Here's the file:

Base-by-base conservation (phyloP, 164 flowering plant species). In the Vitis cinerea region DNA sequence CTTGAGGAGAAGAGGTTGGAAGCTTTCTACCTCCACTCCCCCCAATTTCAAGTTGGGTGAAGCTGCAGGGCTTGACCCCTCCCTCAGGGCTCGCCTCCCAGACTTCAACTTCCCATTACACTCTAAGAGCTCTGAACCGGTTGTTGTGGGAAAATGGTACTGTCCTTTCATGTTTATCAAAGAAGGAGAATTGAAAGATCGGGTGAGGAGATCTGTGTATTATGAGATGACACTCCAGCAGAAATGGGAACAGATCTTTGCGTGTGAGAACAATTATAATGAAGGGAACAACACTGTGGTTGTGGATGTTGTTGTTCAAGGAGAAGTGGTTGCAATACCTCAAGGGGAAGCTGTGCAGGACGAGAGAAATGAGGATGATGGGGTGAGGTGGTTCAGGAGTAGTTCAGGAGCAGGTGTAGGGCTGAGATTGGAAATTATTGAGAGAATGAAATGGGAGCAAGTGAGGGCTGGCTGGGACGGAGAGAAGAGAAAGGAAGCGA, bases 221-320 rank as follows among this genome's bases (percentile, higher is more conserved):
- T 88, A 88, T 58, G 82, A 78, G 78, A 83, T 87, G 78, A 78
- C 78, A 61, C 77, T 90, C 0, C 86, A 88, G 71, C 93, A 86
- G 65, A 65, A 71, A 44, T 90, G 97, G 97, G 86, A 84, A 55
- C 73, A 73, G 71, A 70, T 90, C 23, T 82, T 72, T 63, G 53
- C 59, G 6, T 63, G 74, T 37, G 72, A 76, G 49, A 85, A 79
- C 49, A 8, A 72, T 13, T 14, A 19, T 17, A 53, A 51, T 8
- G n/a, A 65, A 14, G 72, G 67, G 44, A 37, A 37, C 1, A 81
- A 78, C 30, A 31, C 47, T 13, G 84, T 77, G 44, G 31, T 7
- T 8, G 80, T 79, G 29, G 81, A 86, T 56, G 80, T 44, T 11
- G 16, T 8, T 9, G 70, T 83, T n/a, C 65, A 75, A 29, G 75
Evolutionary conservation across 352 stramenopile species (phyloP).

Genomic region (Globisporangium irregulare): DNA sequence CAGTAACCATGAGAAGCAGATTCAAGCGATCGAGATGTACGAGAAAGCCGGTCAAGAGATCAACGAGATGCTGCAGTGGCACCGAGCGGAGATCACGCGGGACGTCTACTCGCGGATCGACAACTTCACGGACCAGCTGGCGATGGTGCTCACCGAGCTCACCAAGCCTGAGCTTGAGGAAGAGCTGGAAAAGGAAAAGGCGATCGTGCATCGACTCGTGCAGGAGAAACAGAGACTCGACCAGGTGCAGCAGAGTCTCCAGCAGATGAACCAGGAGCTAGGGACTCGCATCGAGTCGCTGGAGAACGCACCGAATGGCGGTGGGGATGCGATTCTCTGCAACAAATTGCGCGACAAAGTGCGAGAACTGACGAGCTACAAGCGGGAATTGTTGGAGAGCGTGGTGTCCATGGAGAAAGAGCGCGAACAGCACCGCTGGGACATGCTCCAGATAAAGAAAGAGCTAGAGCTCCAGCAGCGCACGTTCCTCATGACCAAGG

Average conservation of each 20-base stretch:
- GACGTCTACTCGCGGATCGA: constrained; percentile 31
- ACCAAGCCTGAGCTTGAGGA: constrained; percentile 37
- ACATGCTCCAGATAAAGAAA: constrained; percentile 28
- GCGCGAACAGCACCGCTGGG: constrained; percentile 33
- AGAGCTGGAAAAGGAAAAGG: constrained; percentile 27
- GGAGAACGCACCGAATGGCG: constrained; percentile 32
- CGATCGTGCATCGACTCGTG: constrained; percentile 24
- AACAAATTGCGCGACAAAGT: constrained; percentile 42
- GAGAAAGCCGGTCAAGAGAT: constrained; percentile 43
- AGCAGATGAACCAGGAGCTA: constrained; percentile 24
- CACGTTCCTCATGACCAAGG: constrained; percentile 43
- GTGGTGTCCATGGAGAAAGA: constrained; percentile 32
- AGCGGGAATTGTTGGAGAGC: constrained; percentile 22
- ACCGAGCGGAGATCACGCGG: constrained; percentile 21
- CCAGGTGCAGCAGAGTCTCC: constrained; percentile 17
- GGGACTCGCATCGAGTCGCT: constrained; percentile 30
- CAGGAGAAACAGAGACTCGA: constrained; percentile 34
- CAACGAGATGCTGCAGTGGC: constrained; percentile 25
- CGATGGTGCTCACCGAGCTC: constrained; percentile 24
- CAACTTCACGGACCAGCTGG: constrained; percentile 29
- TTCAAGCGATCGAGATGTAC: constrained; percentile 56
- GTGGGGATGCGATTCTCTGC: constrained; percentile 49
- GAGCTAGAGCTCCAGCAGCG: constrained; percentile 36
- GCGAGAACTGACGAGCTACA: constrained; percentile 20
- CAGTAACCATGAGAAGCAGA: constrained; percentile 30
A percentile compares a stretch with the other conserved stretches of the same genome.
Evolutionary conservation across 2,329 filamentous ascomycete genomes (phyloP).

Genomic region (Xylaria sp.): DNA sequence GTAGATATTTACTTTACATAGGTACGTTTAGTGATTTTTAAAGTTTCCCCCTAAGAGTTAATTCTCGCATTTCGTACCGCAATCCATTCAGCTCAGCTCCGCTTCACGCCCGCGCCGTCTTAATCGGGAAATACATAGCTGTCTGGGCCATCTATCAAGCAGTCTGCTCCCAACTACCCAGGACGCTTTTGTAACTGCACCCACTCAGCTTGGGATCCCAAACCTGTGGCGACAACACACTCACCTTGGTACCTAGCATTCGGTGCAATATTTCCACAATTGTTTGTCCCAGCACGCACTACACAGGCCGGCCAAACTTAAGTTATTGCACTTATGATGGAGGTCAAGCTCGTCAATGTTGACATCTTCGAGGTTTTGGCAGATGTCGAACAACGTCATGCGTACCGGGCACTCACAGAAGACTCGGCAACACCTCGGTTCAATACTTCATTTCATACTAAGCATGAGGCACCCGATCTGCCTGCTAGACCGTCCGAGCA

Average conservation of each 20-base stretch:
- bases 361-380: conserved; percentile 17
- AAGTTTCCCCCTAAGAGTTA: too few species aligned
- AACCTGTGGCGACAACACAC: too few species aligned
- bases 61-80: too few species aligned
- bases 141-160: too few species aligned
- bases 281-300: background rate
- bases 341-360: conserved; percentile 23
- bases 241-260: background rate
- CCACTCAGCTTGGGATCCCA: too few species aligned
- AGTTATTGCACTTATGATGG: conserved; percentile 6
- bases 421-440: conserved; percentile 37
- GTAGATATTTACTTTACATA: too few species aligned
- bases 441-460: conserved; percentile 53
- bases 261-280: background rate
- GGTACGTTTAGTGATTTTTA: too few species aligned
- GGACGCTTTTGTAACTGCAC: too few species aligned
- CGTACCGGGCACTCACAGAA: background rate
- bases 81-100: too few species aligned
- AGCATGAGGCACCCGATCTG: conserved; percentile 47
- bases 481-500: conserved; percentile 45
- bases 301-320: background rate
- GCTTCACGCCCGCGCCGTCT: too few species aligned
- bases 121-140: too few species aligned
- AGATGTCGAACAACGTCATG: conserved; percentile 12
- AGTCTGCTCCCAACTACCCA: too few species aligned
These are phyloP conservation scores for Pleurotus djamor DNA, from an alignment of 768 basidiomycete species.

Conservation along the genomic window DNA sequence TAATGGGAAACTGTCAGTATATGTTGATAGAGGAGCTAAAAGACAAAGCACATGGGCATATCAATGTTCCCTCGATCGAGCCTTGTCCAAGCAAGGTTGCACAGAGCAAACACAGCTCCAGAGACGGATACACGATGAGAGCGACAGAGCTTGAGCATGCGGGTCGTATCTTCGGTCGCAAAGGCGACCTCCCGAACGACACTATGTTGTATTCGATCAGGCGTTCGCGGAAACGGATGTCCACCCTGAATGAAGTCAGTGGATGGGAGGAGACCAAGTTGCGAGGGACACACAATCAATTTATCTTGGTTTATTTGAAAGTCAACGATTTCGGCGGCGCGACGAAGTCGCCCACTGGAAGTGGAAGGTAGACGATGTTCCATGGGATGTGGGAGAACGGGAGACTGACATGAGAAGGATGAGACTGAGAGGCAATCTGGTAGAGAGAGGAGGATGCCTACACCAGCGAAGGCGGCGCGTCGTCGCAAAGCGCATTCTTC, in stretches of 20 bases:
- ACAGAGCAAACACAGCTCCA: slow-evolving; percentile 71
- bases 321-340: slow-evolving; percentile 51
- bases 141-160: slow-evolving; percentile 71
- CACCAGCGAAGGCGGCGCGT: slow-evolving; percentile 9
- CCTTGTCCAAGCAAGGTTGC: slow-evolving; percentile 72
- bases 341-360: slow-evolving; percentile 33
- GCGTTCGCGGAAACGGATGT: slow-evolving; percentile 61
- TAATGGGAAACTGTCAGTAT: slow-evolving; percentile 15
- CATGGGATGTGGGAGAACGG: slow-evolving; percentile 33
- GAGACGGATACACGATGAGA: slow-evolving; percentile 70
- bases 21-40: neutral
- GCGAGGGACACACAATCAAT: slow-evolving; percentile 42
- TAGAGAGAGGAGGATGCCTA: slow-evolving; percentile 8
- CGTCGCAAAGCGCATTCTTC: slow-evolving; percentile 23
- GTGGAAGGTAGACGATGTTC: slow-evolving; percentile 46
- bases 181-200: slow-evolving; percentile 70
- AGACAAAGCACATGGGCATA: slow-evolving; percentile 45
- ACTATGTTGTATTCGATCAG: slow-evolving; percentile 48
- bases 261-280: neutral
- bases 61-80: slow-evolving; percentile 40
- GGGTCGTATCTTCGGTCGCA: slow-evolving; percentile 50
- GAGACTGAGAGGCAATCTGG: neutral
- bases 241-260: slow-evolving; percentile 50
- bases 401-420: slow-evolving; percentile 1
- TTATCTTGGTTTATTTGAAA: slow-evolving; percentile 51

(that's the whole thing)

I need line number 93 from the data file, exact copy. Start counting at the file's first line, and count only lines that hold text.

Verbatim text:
- bases 241-260: slow-evolving; percentile 50